Developer: Ubisoft Montreal
Release Date: November 15, 2016
Platform: PS4 (Reviewed), Xbox One, PC
Genre: Action, Open-World
Editor's Note: Every screenshot contained in this review with the exception of the DedSec art pic was captured in-game from the base PS4 version of Watch Dogs 2. I've noticed that a portion of the screenshots, while at native 1920 x 1080 resolution, are rather pixelated, jaggy, and lower quality. Oddly enough, the actual game doesn't look like this on a full 1080p HDTV screen, and I'm not sure what's causing the disparity in quality.
Watch Dogs 2 is Ubisoft's sprawling open-world magnum opus that represents a new leap forward for the developer's sandbox engine. The game itself is a crowning jewel in world-building, and stands as a pinnacle of true next-generation open-world action-adventure gaming.
Ubisoft are fast-approaching the master status of open-world building, going toe-to-toe with the skillful artisans at Rockstar Games. Watch Dogs 2 feels every bit as immersive, dynamic and massive as Grand Theft Auto V, propelling not only the franchise into new heights, but Ubisoft's own world-building technology.
More than anything, though, the game is built around one thing: fun. Despite all the incredibly detailed cityscapes, buildings, neighborhoods and NPCs, the Ubisoft put player enjoyment at the forefront of everything else. And given how impressive the rest of the game is, this says a lot.
You genuinely feel like you're a kid in a candy store while playing Watch Dogs 2. That old phrase "the world is your oyster" rings with total truth here, as you're given the freedom to do what you want and how you want. While there are still some balancing constraints to ensure the game is, well, an actual game, the experience is built upon sheer enjoyment and hilarity.
In Watch Dogs 2, you can hack everything.
You can hack every car on the road, and create your own traffic accidents for chaotic fun or diversions for stealth infiltration.
You can hack cameras and spot enemies, or hack doors remotely. You can hack remote-controlled scissor lifts and cranes to reach the tops of buildings, or use your 3D printed drone to scout locations and even drop grenades on foes.
This sheer level of freedom gives the game a whole new sense of depth, allowing players tons of different ways to not only have fun, but tackle missions and objectives.
Players take on the role of Marcus, a young black hacktivist who joins up with the colorful and young hacktivist group DedSec. Instead of being chilling and sober like hacking group Anonymous, DedSec is radical, colorful, and all about targeted chaos.
While they do peddle havoc, DedSec's hacks always carry with them a sense of rebellious youth, and are aimed at "freeing the people" from the always-on world of surveillance.
DedSec's hacks and infiltrations are one-half freedom fighter and one-half publicity stunt: the game's main motivation is to recruit followers who willingly lend their computer's processing power to fuel the hacktivist group's collected power. So the missions themselves are focused on being flashy and getting attention, which they then use to "wake" people up from their heavily surveillanced slumber.
As Marcus, players are given the tools to ply their trade to ultimately become a modern-age amalgamation of Robin Hood and V mixed together: a phone that can hack the entire city, a drone that can fly around and remotely hack, and the amazing RC drone that can infiltrate restricted zones and hack computers and terminals.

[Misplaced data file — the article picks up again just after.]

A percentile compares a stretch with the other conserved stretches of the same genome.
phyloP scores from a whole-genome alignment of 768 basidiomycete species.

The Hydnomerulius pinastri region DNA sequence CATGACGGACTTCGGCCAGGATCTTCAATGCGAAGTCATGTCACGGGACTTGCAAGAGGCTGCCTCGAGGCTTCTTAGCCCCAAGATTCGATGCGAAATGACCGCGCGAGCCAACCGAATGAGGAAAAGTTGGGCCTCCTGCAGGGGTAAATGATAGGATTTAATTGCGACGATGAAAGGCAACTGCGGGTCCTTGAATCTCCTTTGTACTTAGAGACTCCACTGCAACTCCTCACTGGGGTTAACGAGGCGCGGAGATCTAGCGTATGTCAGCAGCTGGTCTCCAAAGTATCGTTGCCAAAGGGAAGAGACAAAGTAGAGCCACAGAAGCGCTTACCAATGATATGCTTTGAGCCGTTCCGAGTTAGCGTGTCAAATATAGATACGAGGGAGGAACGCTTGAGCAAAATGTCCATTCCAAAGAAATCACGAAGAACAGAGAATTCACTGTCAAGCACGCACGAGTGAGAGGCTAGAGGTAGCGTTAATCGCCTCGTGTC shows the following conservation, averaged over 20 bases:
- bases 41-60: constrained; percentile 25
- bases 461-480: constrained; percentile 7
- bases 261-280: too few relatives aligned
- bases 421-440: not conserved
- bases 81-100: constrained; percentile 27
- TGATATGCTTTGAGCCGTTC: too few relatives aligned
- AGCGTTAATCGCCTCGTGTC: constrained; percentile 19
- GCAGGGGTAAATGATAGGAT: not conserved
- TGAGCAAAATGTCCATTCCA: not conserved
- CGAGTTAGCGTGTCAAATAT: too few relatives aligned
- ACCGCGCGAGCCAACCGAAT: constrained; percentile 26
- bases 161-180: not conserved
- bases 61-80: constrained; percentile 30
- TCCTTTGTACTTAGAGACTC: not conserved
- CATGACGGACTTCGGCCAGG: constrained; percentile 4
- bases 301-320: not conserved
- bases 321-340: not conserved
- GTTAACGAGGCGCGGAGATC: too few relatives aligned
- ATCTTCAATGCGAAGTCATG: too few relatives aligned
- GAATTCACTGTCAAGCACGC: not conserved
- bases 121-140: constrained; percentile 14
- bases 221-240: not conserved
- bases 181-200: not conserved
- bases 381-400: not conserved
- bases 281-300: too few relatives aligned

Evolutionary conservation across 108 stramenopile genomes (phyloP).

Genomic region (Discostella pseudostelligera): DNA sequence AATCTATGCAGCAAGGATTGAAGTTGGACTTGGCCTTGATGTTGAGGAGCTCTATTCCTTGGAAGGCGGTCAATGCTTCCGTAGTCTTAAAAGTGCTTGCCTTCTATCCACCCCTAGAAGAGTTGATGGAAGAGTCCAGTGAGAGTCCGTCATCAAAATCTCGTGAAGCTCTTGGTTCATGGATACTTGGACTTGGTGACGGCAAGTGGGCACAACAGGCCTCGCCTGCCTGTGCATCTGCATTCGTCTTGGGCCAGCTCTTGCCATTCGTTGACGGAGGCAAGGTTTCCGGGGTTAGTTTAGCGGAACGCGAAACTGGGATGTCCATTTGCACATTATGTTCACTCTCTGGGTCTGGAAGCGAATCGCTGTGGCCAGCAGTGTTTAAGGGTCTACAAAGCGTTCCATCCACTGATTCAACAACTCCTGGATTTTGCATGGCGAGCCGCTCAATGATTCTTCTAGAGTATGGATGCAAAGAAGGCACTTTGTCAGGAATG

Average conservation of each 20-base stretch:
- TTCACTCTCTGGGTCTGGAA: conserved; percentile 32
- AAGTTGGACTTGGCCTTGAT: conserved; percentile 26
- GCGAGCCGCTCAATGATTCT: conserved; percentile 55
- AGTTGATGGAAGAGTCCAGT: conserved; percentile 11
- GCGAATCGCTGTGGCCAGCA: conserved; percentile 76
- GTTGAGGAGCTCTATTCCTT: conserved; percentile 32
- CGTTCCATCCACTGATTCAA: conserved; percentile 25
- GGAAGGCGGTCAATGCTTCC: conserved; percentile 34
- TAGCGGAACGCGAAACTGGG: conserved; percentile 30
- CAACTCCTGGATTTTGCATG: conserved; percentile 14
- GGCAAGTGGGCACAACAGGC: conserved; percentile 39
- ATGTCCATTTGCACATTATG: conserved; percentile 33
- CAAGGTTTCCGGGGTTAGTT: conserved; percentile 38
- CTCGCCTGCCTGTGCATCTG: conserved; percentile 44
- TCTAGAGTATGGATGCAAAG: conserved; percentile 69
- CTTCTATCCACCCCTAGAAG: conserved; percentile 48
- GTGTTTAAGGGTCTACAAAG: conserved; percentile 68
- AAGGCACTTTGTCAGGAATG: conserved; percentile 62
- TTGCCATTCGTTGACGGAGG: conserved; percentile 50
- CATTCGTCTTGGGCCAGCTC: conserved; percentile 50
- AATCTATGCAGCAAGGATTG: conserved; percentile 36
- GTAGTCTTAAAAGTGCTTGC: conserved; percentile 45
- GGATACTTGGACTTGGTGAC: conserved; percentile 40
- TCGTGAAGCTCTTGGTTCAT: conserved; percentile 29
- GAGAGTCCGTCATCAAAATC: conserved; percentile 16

In more ways than one, Watch Dogs 2 feels like a high-tech GTA V. It matches Rockstar's blockbuster hit in a multitude of different ways and comparatively feels deeper in scope and specific themes.
For example, Watch Dogs 2 speaks a specific message and warns about the dangers of constant always-on surveillance via ctOS and our inter-connected world becoming a hacker's playground--which, luckily for us, it is.
The game has fun with this message, opting for a more rebellious and colorful approach that merges Anonymous' somber tone with Mr. Robot's devil-may-care attitude.
Throughout the game Marcus takes part in missions that "free the people" by exposing the truth behind ctOS, always-on smart-homes, and more.
For example, one mission revolves around showing how HAUM, a company that makes IoT devices to make smart-homes more "smart", is actually selling the data they collect via always-on devices to insurance agencies and the government.
In this soon-to-be futuristic dystopia, HAUM watches people in their own homes and monitors everything from their eating and recreational habits and sells the data accordingly. People have become a kind of data commodity, with their daily lives being sold to the highest bidder; what they watch and do is sold to advertisers who target the populace with more relevant ads, and if you eat a cheeseburger or smoke in your own home, insurance agencies are notified and you have a hard time getting health insurance.
This is just the tip of the iceberg of Watch Dogs 2's high-tech themes, and players uncover all kinds of interesting (and often satirical) corruption and conspiracies.
Despite its similarities to GTA V, the San Fran hacktivist adventure isn't derivative: rather than borrow heavily from other open-world games, it furthers mechanics, features and themes found in Aiden Pearce's original hacktivist romp.
In fact, I'd go so far as to say that Watch Dogs 2 is empowered by its similarities to GTA V, not weakened by them. The game pushes many boundaries that GTA V doesn't, specifically in the strategic high-tech DIY stealth options, and the seamless drop-in co-op, which merges singleplayer and multiplayer together incredibly well.
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